Baptisms of newborn babies and marriages required the ritual use of chocolate as well. The pre-Spanish Maya baptismal ritual consisted of cacao seeds ground up with flowers and pure water was used to anoint the heads, feet, hands and faces of the children, whole chocolate mixed with corn gruel was offered in special clay pottery to be used during wedding ceremonies (Rissolo per comm. 2005).  There were several types of drinks prepared for different occasions as well. Depending on the person for whom the drink was prepared, different ingredients were added or not added. Given the abundance of different types of chilies in the region, the drink could have been anywhere from mild to scalding and given the grinding techniques of various other additives, the drink may be thick, lumpy, or watery. Many recipes for chocolate drinks have made their way around the world. For example, Sahagun’s (who will be discussed in the next section) native informants give him a ‘menu’ of chocolate drinks which are suitable to be served to the ruler (Coe and Coe 1996, 89). Also, medicinally, drinks were prepared to have desired effects on the human body, which leads us into the medicinal use of the cacao and chocolate.

Medicinal Use:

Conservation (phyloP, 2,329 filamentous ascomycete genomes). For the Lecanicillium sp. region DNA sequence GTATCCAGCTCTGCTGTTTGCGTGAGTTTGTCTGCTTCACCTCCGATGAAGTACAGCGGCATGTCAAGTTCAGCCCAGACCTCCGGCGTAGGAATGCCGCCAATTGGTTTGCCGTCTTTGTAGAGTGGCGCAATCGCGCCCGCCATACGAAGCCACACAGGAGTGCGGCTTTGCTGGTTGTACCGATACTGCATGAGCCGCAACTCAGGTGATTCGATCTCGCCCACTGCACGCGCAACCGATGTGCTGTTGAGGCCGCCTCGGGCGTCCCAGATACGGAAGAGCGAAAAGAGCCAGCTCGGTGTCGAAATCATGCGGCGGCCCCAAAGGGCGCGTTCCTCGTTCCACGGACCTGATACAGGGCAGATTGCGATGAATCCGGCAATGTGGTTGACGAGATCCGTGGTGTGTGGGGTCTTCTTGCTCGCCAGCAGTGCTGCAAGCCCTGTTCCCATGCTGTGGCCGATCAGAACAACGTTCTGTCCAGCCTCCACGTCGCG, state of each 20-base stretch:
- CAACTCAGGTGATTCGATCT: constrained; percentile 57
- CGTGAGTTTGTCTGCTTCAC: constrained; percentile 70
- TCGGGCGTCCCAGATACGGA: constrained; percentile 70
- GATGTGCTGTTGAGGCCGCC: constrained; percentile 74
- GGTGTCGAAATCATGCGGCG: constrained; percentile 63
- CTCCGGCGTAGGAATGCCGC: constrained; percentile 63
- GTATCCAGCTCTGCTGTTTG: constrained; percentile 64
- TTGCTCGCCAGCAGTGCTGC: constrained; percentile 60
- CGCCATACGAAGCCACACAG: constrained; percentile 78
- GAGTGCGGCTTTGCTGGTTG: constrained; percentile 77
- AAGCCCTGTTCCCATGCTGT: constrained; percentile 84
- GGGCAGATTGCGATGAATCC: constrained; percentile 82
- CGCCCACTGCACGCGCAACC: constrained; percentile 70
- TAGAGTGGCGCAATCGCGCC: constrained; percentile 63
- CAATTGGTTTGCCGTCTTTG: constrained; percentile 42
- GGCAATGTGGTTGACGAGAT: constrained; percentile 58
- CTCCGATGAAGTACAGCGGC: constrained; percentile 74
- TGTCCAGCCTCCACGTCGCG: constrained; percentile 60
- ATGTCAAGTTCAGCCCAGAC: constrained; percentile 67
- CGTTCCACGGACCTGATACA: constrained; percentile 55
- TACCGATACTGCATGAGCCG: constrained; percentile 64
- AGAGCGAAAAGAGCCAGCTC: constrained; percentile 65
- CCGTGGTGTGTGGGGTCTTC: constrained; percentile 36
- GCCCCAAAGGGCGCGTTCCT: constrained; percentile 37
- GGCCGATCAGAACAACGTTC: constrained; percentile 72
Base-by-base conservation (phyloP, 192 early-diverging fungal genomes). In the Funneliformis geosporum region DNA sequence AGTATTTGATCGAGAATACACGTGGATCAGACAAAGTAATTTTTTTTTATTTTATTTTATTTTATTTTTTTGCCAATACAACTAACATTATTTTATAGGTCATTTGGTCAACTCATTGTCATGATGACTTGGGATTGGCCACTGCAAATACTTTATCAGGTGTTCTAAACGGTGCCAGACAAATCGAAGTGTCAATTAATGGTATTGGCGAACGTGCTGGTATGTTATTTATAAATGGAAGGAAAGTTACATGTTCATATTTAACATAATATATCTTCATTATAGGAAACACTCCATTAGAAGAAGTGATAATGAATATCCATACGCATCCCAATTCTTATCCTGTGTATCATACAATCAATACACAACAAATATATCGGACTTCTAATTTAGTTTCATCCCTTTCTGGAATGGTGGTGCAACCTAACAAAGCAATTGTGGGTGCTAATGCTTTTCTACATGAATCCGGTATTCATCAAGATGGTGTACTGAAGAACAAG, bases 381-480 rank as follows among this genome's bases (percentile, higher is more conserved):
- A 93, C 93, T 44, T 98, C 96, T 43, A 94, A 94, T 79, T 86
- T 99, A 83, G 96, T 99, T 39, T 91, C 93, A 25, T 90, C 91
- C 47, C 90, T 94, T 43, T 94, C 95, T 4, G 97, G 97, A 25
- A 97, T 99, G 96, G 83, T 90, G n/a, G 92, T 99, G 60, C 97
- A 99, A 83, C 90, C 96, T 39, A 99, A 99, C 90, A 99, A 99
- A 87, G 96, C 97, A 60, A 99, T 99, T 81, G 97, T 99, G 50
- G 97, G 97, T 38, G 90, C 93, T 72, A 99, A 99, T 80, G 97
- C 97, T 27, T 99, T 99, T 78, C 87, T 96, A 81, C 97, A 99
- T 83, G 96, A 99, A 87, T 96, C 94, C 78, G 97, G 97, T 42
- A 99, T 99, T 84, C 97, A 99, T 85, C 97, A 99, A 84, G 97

Not only was chocolate used for ritual purposes but it was avidly used for medicinal reasons as well. Healing and preventative medicines as well as a tool for administering foul-tasting medicines were the two primary medicinal uses for the chocolate.  Ancient Aztec sources can trace the use of the chocolate as a medical tool.  Sources include the Badianus Manuscript, the Princton Codex and the Florentine Codex.  The Florentine Codex (1590 AD) contained an enormous list of medical uses for chocolate.  It was prepared by priest Bernardino de Sahagun from Spain who lived and worked in the ‘New Spain’ for 60 years, collecting vital medicinal information regarding the use of chocolate for the body both internally and externally (Dillinger et al. 2000).  Chocolate lessens agitation (Quelus 1730, 51), reduces angina and asthma (Villanueva y Francesconi, 1890, 231 and Hughes 1672, 153-154), reduces cancer (Villanueva y Francesconi, 1890, 239) and has a calming affect (Brillat-Savarin 1825, 100).  It reduces emaciation (Hernandez 1577, 305), improves energy (Stubbe 1662, 3), relieves hoarseness (Quelus 1730, 76), reduces fever (Hernandez 1577, 305) and quenches thirst (Quelus 1730, 46). It is also known to clean the teeth (Dillinger et al 2000, 2061s); of course modern-day dentists may disagree.  The increase in sexual appetite, fertility and abetted longevity were other benefits of the chocolate. It is stated that Montezuma, prior to visiting his grand harem, would consume up to 50 goblets of a hot chocolate drink to ensure a suitable visit to each member in the group (Aguilera 1985, 119 and Dillinger et al. 2000, 2062s). Another benefit is that of consuming cacao-tree bark. It assists in reducing abdominal pain (Morton, 1981, 556-557).   Externally, cacao was helpful in soothing burns, bronchitis and in disinfecting cuts.  One can facilitate childbirth by eating the fruit pulp of the cacao pod.  Even the leaves of the cacao tree act as antiseptics for external wounds (Morton, 1981, 556-557).   Aztec soldiers marching off to battle were often given chocolate beverages to fortify and sustain them during battle (chocolate.org, Rissolo per comm. 2008).  There are nearly 300 medicinal uses on de Sahagun’s list for the versatile cacao tree; however, he also added a warning label of sorts;